Vidhura’s Prayer

“Anayasena Maranam
Vina dainyena Jeevanam;
Dehi me Krupaya Sambho
Raksha Raksha Maheshwara.”

Of the many slokas that my father recited as part of his daily routine, I noted that he had a distinct difficulty reciting this one. He would invariably slow down his pace, and his voice almost always would choke and it would take a couple of minutes for him to regain his composure. Being the little curious 8 year old girl that I was, I worked up enough courage to ask him why this sloka had this particular effect on him. He answered with a smile that I would understand it only when I get older.
Now I am 63 years of age, and I can honestly say that I am beginning to understand the profound meaning of this sloka. I truly am lucky to have had a father who inculcated into me such profound philosophies at a very tender age and encouraged me to understand its deep interpretations. What more can a mere mortal wish for than to lead an unorphaned life protected throughout by the Lord Almighty and conclude it with a peaceful death?

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11 thoughts on “Vidhura’s Prayer

  1. This is an excellent prayer to conclude daily prayer. I have been trying to find the source of this prayanks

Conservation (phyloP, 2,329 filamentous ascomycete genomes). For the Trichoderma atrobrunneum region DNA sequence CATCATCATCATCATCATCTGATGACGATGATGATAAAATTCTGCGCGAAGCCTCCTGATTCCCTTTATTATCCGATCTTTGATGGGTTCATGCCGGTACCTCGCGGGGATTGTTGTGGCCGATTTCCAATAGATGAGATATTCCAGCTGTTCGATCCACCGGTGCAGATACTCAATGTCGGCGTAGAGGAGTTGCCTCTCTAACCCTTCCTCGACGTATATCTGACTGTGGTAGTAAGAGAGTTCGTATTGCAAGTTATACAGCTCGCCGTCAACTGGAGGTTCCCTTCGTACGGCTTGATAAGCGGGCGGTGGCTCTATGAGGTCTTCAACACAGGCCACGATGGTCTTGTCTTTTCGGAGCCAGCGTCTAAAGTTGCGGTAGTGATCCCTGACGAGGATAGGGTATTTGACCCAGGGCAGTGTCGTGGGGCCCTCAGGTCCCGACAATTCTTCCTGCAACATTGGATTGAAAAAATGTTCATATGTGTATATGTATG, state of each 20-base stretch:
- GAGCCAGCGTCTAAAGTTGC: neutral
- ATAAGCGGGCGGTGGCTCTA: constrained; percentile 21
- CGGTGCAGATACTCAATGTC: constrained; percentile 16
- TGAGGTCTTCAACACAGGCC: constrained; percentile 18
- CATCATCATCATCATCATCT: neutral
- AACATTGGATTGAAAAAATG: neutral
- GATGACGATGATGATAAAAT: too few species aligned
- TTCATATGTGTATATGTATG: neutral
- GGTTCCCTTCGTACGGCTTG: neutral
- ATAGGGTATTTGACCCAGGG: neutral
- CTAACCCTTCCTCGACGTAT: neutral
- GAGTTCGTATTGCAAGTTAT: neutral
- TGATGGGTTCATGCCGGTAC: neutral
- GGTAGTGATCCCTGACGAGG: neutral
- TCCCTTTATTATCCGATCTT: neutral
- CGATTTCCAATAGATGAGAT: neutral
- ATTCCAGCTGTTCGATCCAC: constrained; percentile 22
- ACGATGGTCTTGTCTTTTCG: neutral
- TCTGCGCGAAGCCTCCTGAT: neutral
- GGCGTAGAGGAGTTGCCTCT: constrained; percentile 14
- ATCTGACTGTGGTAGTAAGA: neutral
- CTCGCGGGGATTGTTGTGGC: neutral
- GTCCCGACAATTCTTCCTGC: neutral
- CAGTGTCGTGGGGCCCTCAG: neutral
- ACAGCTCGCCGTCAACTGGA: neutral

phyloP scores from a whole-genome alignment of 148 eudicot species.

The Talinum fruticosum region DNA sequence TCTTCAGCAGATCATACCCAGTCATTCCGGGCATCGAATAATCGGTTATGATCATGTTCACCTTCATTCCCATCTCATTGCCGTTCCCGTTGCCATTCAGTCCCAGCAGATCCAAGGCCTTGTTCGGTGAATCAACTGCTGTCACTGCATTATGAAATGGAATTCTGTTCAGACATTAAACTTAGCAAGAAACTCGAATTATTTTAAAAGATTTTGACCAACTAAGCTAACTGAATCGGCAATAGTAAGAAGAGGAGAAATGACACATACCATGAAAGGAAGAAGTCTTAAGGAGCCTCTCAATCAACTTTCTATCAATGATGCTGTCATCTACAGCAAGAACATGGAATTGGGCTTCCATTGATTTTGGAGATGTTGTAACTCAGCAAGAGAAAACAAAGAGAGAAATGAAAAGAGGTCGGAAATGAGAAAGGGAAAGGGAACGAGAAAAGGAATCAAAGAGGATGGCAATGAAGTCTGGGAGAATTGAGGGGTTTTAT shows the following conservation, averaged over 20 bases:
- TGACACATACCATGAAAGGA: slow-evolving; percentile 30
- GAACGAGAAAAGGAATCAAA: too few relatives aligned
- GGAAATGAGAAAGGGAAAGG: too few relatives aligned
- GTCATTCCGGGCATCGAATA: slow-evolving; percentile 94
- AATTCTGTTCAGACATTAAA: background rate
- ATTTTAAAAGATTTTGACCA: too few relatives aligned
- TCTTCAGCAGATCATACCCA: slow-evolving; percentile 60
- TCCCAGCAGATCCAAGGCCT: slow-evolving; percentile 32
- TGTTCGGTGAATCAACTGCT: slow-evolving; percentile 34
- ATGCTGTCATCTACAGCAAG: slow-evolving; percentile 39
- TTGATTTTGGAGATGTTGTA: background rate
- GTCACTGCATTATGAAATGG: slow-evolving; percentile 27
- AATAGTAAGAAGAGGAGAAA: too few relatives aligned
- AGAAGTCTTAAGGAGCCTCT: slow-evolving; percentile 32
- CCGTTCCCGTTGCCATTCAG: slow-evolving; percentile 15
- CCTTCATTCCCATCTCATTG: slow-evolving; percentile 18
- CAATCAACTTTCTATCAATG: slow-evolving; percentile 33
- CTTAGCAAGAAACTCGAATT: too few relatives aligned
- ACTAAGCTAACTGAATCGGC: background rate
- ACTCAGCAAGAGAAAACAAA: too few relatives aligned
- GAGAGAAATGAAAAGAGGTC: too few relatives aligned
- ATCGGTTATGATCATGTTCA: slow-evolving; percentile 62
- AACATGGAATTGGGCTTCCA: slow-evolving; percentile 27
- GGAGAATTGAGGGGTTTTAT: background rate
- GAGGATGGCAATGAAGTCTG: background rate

er. But I could not. Let me know if you come across the information.

    • Thanks.
      My father used to chant this prayer daily. He told me that, Lord Yama said to a sage that this prayer was chanted by Vidhura. Some versions say, Vidhura prayed to Lord Krishna, thus:
      Anaayasena maranam; vinadhinyena jeevanam;
      Dehi me krupaya Krishna; raksha raksha Janardhana.

  2. thanks for this most useful slokha for peacefully departing from this mundane world.i would begin to chant it from today as my concluding prayer.thanks once again

  3. if I am not mistaken it is Drona Sthuthi

    “Anayasena maranam |
    Vina dainyena jivanam ||
    Dehi me krpaya krsna |
    Tvayi bhaktimacancalam.”||

    ( “An end that is peaceful and a life without hardships This is all I ask of you, Krishna and unswerving devotion for you.”)

    • My paternal grand father was a great Sanskrit scholar. We had many palm leaves in our house, later my father gave them to a library. My father told me, this was from a samvadham between Lord Yama and a rishi, and that, Lord Yama told the rishi, Vidura prayed thus. My father lived his full age, Sadayus, and he recited this sloka till his last breath.

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